4Ls of Introvert Leadership

How to lean on your own strengths to be a great leader


Seventy-seven percent of companies identified a leadership gap in 2019. What is a leadership gap? Companies are lacking leaders to fill positions now and it will only get worse as 10,000 baby boomers a day retire! Furthermore, most companies are also finding a gap in skillset to meet the evolving world of creative innovation, balanced problem solving, and relationship building.


Turns out introverts are primed to satisfy both parts of this widening gap. Although introverts are roughly 50% of the working population, studies have revealed introverts are only 2% of the leadership ranks! Many introverts also bring the personality traits and strengths necessary to succeed in the decades ahead.


Four common introvert traits empower us to take the lead in the 2020s and beyond - listening, learning, loyalty, and lists. Each of these was found to be prominent throughout the over 750 respondents to our 2020 Introvert Superpower Quiz and just may be the key to your leadership journey.


Let's dive into each - what they are, how we use and grow them, and what cautions to consider.




LISTENER

· Observant

· Reflective

· Introspective

· Perceptive

· Attentive

· Paced




Definition: LISTENER introverts are quite perceptive. You use these skills to listen to others, to observe scenes (people watching), to consider both sides of an issue, and to think introspectively. Observant introverts may appear to be quiet but are often surveying the landscape and absorbing information. You prefer more time to assess situations and options before declaring a position or view. At home and at work, you tend to see situations from a different perspective and then take the time to consider other family members or team views before moving forward.

“I believe that there’s something interesting about anyone and everyone – you just have to figure out what that something is.”
-Tony Hsieh (1973-2020, internet entrepreneur, former CEO of Zappos, introvert)

Grow & Use!: To grow this skill, consciously observe not just words but body language at home and in meetings. Prepare for meetings by considering who will attend, their possible agenda, and any presentation material you can get in advance. Take notes to remember and reinforce all the details. Repeat what you hear and/or probe further for more details. This will help to focus your observations and speed up your process to voice opinions.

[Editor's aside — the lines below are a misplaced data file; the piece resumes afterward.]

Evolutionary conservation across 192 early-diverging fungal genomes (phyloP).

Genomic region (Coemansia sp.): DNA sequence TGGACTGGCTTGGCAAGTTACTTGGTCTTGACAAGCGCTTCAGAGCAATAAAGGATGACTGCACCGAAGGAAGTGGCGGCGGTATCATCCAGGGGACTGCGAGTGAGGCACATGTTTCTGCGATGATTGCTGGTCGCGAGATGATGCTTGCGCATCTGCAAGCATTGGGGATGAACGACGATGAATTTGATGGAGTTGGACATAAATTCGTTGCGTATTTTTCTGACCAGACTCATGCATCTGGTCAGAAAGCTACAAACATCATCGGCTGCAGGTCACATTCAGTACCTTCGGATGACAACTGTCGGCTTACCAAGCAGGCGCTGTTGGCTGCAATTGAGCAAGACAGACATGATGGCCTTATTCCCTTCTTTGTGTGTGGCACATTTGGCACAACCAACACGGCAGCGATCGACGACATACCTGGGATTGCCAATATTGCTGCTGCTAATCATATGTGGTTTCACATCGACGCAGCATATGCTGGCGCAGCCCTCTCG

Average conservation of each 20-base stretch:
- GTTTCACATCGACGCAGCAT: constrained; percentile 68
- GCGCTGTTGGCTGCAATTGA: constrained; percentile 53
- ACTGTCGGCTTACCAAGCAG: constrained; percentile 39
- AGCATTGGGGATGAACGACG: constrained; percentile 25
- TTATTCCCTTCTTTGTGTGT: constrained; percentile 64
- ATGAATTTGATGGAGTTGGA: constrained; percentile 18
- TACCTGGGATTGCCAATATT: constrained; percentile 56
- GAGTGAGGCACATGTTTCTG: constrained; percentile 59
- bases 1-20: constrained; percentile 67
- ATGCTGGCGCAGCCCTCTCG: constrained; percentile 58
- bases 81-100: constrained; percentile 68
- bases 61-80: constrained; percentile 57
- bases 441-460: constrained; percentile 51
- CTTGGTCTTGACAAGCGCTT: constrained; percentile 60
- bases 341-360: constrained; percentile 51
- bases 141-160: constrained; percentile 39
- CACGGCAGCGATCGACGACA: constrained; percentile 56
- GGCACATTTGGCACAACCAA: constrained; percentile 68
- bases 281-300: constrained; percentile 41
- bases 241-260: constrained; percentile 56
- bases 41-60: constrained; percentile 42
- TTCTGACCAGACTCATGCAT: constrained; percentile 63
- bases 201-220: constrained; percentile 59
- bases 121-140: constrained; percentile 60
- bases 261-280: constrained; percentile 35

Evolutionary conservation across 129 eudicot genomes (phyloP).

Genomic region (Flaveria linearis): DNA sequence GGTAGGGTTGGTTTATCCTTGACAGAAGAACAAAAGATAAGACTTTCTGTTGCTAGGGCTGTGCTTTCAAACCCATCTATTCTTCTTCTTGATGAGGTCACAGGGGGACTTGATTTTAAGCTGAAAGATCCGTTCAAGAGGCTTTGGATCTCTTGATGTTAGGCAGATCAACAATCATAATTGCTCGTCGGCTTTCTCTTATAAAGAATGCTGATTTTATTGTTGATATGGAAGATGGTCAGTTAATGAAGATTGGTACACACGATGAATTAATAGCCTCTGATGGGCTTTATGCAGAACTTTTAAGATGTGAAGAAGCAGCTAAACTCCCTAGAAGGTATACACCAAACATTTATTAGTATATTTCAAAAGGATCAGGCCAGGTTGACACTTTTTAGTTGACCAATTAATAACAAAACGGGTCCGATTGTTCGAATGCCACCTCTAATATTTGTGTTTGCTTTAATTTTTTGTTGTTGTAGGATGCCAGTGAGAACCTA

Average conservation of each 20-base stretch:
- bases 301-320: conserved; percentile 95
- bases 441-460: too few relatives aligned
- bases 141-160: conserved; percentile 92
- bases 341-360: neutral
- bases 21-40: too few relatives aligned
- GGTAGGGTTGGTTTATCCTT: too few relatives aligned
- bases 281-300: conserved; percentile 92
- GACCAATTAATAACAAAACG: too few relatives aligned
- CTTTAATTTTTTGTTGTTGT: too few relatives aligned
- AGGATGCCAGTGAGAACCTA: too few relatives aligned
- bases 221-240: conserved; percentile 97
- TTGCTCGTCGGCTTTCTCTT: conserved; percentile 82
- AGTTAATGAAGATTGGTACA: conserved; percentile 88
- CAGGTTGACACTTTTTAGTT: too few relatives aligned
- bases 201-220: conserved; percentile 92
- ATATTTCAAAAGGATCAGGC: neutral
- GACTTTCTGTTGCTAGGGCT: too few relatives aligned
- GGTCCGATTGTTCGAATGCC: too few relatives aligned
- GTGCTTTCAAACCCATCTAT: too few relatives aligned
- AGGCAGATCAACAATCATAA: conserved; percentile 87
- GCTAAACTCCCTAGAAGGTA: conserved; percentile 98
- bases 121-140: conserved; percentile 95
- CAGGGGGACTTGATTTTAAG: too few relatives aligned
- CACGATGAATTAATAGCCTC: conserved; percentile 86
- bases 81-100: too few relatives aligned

CAUTION!: Don’t be drawn to make early, verbose pronouncements. Take your time to observe, analyze, consider, and decide. Your views will make a difference.




LEARNER

· Studious

· Pupil

· Teacher

· Curious

· Educator




Definition: LEARNER introverts love to learn. You are curious about the world around you. You are often a voracious reader and checkout podcasts and YouTube channels, along with TV documentaries. Understanding the history of the world around you is important. At home that may mean researching genealogy or reading nonfiction books. At work, having some background on your company and projects you are working on helps to bring context, may spark some creative ideas, and develops loyalty with the group. Ensure you make time to quench your need to learn!

“I learned how to be a learner. When you get in a job, the tendency is to say, 'I've got to know it. I've got to give direction to others. I'm in this job because I'm better and smarter.' I always took a different view, that the key was to identify the people who really knew and learn from them.”
-Anne Mulcahy (1952-, self-trained leader, former CEO of Xerox, introvert)

Grow & Use!: Grow your talent by practice. Learn new subjects. Delve deeper into the background of organizations. Learn new skills at work and how things operate. Consider how processes may become more efficient. Study the culture and history of vacation spots or even the town you live in. Sharing your learnings is a great conversation starter as well. Schedule 1:1 “Get To Know You” sessions with people at work. Calm any shyness by approaching such discussions as learning opportunities. Ask for feedback from managers, team members, and customers. Strive to take away a few points that help build relationships or gain new perspectives on a person or team. Start a mentoring relationship or two. Being both a mentor and a mentee will satisfy your desi